Wednesday, October 10, 2007

Charles Jenkins Did Not Violate His Oath of Office

Of all the charges thrown about regarding the Frederick County immigration proposal by Commissioner Charles Jenkins, the most irresposible is the charge that Jenkins somehow violated his oath of office. Local NAACP chapter president Guy Djoken is one culprit.
"Without any actual data sustaining his view, (Jenkins) is embarking on a campaign at odds with the current laws and his oath of office," said Guy Djoken, branch president for the Frederick County branch of the NAACP.
County Commission President Jan Gardner is another:
Gardner has said all along she opposes Jenkins' proposal, primarily because the federal government should craft immigration policy, but also because she does not believe school children should be targeted.

She has accused Jenkins of wanting to willingly break the law and violating his oath of office to the constitution.
To accuse Commissioner Jenkins of violating his oath of office is ludicrous on its face and Jenkins would be well within his rights to demand an apology from Gardner at least.

If proposing a law that would change existing law is a violation of one's oath to uphold the Constitution and laws of the United States, then every time a Congressmen went to the well of the House to drop a bill in the hopper, she would be violating her oath. The same holds true with any other legislator or elected official.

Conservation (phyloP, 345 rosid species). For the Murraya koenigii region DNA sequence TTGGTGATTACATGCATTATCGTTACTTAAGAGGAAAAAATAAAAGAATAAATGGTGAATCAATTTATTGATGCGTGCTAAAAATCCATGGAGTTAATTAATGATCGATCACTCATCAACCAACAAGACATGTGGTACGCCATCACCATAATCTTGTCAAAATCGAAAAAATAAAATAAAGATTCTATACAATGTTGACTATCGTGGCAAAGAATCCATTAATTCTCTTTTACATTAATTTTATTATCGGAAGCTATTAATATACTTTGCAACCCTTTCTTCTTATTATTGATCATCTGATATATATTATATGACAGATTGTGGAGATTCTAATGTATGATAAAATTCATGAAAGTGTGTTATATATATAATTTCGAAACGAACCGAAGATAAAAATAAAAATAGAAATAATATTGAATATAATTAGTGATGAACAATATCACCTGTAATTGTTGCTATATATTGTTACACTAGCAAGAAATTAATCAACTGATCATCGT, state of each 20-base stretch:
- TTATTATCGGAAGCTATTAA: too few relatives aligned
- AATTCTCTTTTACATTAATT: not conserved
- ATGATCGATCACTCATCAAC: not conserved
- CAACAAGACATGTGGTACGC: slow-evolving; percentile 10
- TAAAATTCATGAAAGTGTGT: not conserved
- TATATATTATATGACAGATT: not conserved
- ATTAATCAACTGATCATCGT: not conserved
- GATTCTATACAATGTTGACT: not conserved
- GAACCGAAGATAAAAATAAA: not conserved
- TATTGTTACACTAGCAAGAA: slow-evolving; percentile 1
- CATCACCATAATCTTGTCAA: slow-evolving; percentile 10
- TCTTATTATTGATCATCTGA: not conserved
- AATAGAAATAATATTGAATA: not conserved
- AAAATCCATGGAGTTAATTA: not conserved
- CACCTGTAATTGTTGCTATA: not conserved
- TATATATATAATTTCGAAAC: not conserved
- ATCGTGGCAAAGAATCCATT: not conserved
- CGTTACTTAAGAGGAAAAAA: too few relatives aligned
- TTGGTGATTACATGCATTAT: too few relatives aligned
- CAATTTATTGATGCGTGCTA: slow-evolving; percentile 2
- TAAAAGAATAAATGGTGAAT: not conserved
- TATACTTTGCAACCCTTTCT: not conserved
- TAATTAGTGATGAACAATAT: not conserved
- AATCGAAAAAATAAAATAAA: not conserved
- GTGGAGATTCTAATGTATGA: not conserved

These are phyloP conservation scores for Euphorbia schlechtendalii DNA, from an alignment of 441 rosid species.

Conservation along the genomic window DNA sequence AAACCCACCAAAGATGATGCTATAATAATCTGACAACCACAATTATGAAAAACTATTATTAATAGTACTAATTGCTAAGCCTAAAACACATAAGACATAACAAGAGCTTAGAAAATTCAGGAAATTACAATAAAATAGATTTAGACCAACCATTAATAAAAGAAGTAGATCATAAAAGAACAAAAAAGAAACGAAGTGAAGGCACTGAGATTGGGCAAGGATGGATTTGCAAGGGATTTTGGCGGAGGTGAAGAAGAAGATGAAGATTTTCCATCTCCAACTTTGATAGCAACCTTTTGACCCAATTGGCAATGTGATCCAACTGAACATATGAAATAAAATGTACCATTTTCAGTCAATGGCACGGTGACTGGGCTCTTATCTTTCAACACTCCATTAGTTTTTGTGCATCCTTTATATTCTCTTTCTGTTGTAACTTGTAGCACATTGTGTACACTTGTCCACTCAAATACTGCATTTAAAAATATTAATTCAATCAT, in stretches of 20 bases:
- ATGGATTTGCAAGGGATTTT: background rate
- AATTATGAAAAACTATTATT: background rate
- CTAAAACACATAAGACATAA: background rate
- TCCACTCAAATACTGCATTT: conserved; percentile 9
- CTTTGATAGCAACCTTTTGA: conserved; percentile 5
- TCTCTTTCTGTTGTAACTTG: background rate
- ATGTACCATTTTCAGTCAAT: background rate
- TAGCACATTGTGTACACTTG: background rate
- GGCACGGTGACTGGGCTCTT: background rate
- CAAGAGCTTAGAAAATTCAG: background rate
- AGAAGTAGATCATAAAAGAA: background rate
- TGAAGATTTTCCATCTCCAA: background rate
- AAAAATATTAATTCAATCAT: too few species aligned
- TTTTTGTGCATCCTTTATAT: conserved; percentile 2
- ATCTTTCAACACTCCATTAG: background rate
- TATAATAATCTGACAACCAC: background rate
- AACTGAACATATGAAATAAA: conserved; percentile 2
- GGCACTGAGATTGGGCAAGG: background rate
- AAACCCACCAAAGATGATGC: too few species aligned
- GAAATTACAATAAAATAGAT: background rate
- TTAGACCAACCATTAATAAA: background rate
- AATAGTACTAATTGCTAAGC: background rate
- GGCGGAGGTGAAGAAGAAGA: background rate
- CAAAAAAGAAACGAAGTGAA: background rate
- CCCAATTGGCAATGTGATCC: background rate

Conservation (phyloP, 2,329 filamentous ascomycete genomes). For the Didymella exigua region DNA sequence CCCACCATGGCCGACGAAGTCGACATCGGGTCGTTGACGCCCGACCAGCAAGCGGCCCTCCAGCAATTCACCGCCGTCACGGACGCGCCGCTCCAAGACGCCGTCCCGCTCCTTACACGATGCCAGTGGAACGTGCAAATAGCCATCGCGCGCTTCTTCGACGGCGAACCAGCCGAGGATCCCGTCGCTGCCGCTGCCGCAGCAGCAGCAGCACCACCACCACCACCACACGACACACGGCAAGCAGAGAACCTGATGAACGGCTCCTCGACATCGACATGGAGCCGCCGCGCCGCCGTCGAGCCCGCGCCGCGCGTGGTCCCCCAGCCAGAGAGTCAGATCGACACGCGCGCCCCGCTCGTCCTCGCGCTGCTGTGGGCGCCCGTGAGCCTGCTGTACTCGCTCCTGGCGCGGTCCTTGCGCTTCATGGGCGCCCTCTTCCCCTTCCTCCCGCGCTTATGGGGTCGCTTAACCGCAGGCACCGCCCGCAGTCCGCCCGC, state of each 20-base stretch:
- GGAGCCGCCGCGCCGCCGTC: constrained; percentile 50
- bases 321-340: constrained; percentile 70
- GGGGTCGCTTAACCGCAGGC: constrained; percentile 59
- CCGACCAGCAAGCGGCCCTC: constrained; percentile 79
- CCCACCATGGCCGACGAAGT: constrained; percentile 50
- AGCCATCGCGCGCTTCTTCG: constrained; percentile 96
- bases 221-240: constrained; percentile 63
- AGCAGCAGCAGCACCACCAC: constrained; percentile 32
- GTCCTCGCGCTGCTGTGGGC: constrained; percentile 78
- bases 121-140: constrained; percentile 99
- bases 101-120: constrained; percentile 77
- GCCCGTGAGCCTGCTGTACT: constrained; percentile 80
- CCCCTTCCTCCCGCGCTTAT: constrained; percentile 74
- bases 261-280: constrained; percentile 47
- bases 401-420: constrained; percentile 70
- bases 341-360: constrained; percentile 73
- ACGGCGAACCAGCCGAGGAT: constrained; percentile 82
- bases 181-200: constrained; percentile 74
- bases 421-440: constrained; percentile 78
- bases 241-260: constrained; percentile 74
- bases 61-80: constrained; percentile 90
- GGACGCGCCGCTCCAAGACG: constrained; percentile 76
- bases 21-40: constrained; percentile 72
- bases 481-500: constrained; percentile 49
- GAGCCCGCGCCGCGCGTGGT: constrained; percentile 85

Jenkins did not violate his oath of office by proposing a change in the law or by proposing that a 25 year old court precedent be challenged. Had laws challenging court precedents never been passed, we would not have the nation we have. We could possibly still have slavery as a legal institution and we certainly would have segregation. Laws that are proposed and debated that seek to change existing law is how our nation grows and develops. We cannot have changes to the law without proposing changes, and proposing changes to the law is at the very heart of a legislators and County Commissioners duty.

Jan Gardner and Guy Djoken, you owe Charles Jenkins and apology and until you give him one, you can bet that neither of you will receive any support from me for anything, no matter how right you might be.

While Charles Jenkins may not be in the same position, I can afford to be vindictive.


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